incubator

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incubator

 [in´ku-ba″ter]
an apparatus for maintaining optimal conditions for growth and development, such as temperature and humidity, especially one used in the early care of premature infants, or one used for cultures. The primary purpose of the incubator used for preterm newborns is to surround the infant with some of the environmental conditions normally provided in the uterus and necessary until he reaches approximately the level of development of a full-term infant.

The temperature within the incubator is regulated so that the infant's temperature is maintained between 35.5° and 36.6°C (96° to 98°F). Humidity is kept at 50 to 60 per cent unless there is respiratory difficulty, in which case the humidity may be raised as high as 85 to 100 per cent. Oxygen is added in concentrations not exceeding 30 to 40 per cent only as long as the infant is cyanotic because of the danger of retrolental fibroplasia with high concentrations of oxygen.
Miller-Keane Encyclopedia and Dictionary of Medicine, Nursing, and Allied Health, Seventh Edition. © 2003 by Saunders, an imprint of Elsevier, Inc. All rights reserved.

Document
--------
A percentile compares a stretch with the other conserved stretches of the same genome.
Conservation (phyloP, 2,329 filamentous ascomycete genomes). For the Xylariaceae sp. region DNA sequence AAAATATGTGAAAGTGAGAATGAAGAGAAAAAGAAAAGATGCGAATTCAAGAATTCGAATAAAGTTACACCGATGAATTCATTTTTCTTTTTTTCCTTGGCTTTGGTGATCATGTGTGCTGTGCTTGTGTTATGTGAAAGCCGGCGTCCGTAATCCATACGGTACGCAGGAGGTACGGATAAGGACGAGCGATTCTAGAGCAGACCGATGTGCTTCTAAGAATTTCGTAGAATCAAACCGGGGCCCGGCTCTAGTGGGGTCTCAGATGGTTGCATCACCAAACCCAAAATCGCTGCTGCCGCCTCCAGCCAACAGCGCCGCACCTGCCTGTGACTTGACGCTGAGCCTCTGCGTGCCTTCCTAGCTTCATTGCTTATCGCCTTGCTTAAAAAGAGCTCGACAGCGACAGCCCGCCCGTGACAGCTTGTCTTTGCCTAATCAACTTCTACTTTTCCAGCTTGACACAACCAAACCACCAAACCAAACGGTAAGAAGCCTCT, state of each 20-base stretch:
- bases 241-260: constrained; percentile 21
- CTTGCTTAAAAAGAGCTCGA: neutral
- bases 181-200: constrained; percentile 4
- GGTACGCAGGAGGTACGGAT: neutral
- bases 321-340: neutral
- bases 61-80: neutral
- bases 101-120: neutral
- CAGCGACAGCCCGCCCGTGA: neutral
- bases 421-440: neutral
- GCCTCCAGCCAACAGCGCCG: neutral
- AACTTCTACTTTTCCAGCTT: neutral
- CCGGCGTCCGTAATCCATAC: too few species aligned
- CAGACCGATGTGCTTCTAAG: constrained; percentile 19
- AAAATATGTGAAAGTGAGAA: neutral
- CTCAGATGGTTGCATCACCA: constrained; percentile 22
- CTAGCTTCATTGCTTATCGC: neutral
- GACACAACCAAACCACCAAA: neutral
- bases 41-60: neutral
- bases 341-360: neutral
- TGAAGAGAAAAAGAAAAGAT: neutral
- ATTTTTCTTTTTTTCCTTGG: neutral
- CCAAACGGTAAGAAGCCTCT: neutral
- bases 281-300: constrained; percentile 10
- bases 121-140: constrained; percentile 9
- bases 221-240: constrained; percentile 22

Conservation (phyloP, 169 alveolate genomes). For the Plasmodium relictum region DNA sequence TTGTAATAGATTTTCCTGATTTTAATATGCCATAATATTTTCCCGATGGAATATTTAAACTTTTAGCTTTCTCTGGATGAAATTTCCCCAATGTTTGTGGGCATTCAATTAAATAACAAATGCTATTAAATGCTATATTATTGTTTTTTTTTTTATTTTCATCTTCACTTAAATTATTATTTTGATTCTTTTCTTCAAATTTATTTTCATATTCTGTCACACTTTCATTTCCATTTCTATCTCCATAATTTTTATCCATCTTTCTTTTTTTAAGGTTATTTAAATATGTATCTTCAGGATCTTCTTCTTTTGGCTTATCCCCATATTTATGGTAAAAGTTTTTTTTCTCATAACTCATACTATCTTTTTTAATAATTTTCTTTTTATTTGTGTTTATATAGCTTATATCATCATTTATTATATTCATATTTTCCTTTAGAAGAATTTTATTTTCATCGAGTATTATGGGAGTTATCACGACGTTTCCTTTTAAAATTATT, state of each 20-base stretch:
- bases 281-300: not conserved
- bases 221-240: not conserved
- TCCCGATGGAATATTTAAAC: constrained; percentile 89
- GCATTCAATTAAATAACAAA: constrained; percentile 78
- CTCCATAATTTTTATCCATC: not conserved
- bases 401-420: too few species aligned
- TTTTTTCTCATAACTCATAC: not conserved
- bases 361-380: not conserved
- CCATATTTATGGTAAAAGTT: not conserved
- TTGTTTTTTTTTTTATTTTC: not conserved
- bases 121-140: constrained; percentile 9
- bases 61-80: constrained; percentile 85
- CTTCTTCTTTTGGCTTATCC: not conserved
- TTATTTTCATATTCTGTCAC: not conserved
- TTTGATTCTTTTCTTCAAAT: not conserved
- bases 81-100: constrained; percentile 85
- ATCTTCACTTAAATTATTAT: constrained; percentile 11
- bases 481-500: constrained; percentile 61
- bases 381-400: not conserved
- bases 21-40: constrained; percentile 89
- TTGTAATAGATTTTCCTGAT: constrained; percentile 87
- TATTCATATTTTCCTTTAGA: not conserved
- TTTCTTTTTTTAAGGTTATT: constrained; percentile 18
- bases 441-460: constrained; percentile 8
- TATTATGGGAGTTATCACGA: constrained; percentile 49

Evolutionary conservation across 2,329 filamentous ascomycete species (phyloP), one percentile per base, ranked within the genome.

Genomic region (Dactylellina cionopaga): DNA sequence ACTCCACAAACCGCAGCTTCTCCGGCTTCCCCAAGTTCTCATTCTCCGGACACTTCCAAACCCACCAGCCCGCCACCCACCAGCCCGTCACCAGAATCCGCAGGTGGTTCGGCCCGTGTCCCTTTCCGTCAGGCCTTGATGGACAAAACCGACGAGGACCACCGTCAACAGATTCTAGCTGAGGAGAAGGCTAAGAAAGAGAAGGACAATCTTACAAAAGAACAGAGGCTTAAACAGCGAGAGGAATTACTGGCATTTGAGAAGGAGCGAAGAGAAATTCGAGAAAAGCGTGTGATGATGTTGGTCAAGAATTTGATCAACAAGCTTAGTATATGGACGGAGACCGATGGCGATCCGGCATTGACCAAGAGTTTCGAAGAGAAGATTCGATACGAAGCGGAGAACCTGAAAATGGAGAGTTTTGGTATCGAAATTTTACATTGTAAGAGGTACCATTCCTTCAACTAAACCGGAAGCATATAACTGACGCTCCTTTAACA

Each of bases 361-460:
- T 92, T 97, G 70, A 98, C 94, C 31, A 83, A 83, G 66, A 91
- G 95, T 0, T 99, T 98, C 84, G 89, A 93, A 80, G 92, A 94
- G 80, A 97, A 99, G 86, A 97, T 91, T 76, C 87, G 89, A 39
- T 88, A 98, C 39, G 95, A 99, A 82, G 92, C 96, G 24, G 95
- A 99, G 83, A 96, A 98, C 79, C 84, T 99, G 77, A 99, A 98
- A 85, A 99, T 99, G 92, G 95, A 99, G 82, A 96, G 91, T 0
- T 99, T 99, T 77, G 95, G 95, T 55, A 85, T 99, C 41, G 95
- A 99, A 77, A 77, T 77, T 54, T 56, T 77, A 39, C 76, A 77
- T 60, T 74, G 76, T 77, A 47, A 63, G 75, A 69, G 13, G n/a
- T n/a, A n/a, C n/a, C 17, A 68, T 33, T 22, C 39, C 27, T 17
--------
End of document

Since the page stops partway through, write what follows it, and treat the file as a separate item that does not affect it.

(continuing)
in·cu·ba·tor

(in'kyū-bā'tŏr),
1. A container in which controlled environmental conditions may be maintained; for example, for culturing microorganisms.
2. An apparatus for maintaining an infant (usually premature) in an environment of proper oxygenation, humidity, and temperature.
Farlex Partner Medical Dictionary © Farlex 2012

incubator

(ĭn′kyə-bā′tər, ĭng′-)
n.
1. An apparatus in which environmental conditions, such as temperature and humidity, can be controlled, often used for growing bacterial cultures, hatching eggs artificially, or providing suitable conditions for a chemical or biological reaction.
2. Medicine An apparatus for maintaining an infant, especially a premature infant, in an environment of controlled temperature, humidity, and oxygen concentration.
The American Heritage® Medical Dictionary Copyright © 2007, 2004 by Houghton Mifflin Company. Published by Houghton Mifflin Company. All rights reserved.

incubator

Neonatology A device that maintains 'enhanced' environmental conditions–↑ humidity, O2, temperature, that optimize the growth of a premature or otherwise compromised infant
McGraw-Hill Concise Dictionary of Modern Medicine. © 2002 by The McGraw-Hill Companies, Inc.

in·cu·ba·tor

(in'kyū-bā-tŏr)
1. A container in which controlled environmental conditions can be maintained (e.g., for culturing microorganisms).
2. An apparatus for maintaining an infant (usually premature) in an environment of proper oxygenation, humidity, and temperature.
Medical Dictionary for the Health Professions and Nursing © Farlex 2012

incubator

An equipment providing a closed controllable environment in which optimum conditions may be established for the nutrition, growth and preservation of organisms, whether bacterial or human. Incubators are used to culture bacteria and to promote the survival of premature babies.